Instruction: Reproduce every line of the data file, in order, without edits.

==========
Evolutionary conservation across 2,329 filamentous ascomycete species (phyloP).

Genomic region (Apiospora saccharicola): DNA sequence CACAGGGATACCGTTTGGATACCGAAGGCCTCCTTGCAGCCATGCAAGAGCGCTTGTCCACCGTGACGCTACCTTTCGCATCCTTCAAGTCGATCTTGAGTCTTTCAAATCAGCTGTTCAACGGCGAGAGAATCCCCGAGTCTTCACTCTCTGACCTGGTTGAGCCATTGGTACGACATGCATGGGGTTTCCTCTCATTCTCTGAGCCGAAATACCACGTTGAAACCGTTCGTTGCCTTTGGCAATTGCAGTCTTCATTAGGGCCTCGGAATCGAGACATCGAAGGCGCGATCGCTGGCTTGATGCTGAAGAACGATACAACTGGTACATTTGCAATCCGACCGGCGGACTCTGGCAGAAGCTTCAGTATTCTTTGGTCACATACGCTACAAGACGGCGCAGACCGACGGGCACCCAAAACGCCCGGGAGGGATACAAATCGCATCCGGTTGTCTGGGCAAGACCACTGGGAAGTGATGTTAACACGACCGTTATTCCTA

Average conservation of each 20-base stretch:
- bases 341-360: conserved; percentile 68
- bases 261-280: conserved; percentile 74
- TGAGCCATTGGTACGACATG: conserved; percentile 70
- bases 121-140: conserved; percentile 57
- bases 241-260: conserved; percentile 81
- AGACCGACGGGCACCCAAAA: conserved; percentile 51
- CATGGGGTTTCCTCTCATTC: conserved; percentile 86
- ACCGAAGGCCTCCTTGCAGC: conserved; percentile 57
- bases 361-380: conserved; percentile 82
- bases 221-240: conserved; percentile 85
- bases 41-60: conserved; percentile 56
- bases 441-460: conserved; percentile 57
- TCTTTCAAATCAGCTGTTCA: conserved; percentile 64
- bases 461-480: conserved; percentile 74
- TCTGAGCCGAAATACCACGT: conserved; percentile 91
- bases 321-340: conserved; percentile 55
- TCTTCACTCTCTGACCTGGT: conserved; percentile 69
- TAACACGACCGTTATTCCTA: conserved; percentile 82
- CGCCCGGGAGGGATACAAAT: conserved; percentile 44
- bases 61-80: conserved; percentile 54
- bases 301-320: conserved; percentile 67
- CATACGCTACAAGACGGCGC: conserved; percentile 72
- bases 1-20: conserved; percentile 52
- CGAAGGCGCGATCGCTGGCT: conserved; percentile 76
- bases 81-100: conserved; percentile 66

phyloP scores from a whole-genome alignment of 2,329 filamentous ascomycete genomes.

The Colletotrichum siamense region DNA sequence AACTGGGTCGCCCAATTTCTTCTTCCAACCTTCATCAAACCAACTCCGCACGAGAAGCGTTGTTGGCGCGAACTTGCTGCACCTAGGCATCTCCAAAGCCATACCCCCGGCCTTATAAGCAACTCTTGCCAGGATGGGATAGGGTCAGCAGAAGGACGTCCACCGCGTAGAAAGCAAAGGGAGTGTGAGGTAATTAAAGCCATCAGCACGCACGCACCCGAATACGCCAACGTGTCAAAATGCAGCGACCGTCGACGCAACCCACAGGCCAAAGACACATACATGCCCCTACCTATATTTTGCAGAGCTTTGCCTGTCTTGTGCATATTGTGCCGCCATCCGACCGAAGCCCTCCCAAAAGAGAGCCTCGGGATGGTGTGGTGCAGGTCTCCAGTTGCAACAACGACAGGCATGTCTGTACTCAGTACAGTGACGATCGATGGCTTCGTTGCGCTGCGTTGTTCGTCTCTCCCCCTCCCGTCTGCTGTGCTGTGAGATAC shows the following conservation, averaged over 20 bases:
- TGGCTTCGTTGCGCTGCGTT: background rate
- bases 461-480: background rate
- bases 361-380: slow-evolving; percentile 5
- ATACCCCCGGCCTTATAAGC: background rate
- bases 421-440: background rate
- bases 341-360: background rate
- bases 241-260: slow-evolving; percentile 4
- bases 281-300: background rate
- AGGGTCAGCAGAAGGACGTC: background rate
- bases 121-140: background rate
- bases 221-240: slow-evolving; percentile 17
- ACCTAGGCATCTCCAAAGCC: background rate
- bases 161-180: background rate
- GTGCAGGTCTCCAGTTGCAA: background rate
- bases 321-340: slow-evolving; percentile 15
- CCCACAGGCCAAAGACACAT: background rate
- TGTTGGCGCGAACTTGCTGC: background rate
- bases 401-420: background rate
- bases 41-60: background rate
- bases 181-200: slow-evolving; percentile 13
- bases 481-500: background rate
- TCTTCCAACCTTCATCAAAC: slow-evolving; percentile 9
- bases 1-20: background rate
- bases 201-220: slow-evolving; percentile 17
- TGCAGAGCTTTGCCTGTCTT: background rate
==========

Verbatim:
Evolutionary conservation across 2,329 filamentous ascomycete species (phyloP).

Genomic region (Apiospora saccharicola): DNA sequence CACAGGGATACCGTTTGGATACCGAAGGCCTCCTTGCAGCCATGCAAGAGCGCTTGTCCACCGTGACGCTACCTTTCGCATCCTTCAAGTCGATCTTGAGTCTTTCAAATCAGCTGTTCAACGGCGAGAGAATCCCCGAGTCTTCACTCTCTGACCTGGTTGAGCCATTGGTACGACATGCATGGGGTTTCCTCTCATTCTCTGAGCCGAAATACCACGTTGAAACCGTTCGTTGCCTTTGGCAATTGCAGTCTTCATTAGGGCCTCGGAATCGAGACATCGAAGGCGCGATCGCTGGCTTGATGCTGAAGAACGATACAACTGGTACATTTGCAATCCGACCGGCGGACTCTGGCAGAAGCTTCAGTATTCTTTGGTCACATACGCTACAAGACGGCGCAGACCGACGGGCACCCAAAACGCCCGGGAGGGATACAAATCGCATCCGGTTGTCTGGGCAAGACCACTGGGAAGTGATGTTAACACGACCGTTATTCCTA

Average conservation of each 20-base stretch:
- bases 341-360: conserved; percentile 68
- bases 261-280: conserved; percentile 74
- TGAGCCATTGGTACGACATG: conserved; percentile 70
- bases 121-140: conserved; percentile 57
- bases 241-260: conserved; percentile 81
- AGACCGACGGGCACCCAAAA: conserved; percentile 51
- CATGGGGTTTCCTCTCATTC: conserved; percentile 86
- ACCGAAGGCCTCCTTGCAGC: conserved; percentile 57
- bases 361-380: conserved; percentile 82
- bases 221-240: conserved; percentile 85
- bases 41-60: conserved; percentile 56
- bases 441-460: conserved; percentile 57
- TCTTTCAAATCAGCTGTTCA: conserved; percentile 64
- bases 461-480: conserved; percentile 74
- TCTGAGCCGAAATACCACGT: conserved; percentile 91
- bases 321-340: conserved; percentile 55
- TCTTCACTCTCTGACCTGGT: conserved; percentile 69
- TAACACGACCGTTATTCCTA: conserved; percentile 82
- CGCCCGGGAGGGATACAAAT: conserved; percentile 44
- bases 61-80: conserved; percentile 54
- bases 301-320: conserved; percentile 67
- CATACGCTACAAGACGGCGC: conserved; percentile 72
- bases 1-20: conserved; percentile 52
- CGAAGGCGCGATCGCTGGCT: conserved; percentile 76
- bases 81-100: conserved; percentile 66

phyloP scores from a whole-genome alignment of 2,329 filamentous ascomycete genomes.

The Colletotrichum siamense region DNA sequence AACTGGGTCGCCCAATTTCTTCTTCCAACCTTCATCAAACCAACTCCGCACGAGAAGCGTTGTTGGCGCGAACTTGCTGCACCTAGGCATCTCCAAAGCCATACCCCCGGCCTTATAAGCAACTCTTGCCAGGATGGGATAGGGTCAGCAGAAGGACGTCCACCGCGTAGAAAGCAAAGGGAGTGTGAGGTAATTAAAGCCATCAGCACGCACGCACCCGAATACGCCAACGTGTCAAAATGCAGCGACCGTCGACGCAACCCACAGGCCAAAGACACATACATGCCCCTACCTATATTTTGCAGAGCTTTGCCTGTCTTGTGCATATTGTGCCGCCATCCGACCGAAGCCCTCCCAAAAGAGAGCCTCGGGATGGTGTGGTGCAGGTCTCCAGTTGCAACAACGACAGGCATGTCTGTACTCAGTACAGTGACGATCGATGGCTTCGTTGCGCTGCGTTGTTCGTCTCTCCCCCTCCCGTCTGCTGTGCTGTGAGATAC shows the following conservation, averaged over 20 bases:
- TGGCTTCGTTGCGCTGCGTT: background rate
- bases 461-480: background rate
- bases 361-380: slow-evolving; percentile 5
- ATACCCCCGGCCTTATAAGC: background rate
- bases 421-440: background rate
- bases 341-360: background rate
- bases 241-260: slow-evolving; percentile 4
- bases 281-300: background rate
- AGGGTCAGCAGAAGGACGTC: background rate
- bases 121-140: background rate
- bases 221-240: slow-evolving; percentile 17
- ACCTAGGCATCTCCAAAGCC: background rate
- bases 161-180: background rate
- GTGCAGGTCTCCAGTTGCAA: background rate
- bases 321-340: slow-evolving; percentile 15
- CCCACAGGCCAAAGACACAT: background rate
- TGTTGGCGCGAACTTGCTGC: background rate
- bases 401-420: background rate
- bases 41-60: background rate
- bases 181-200: slow-evolving; percentile 13
- bases 481-500: background rate
- TCTTCCAACCTTCATCAAAC: slow-evolving; percentile 9
- bases 1-20: background rate
- bases 201-220: slow-evolving; percentile 17
- TGCAGAGCTTTGCCTGTCTT: background rate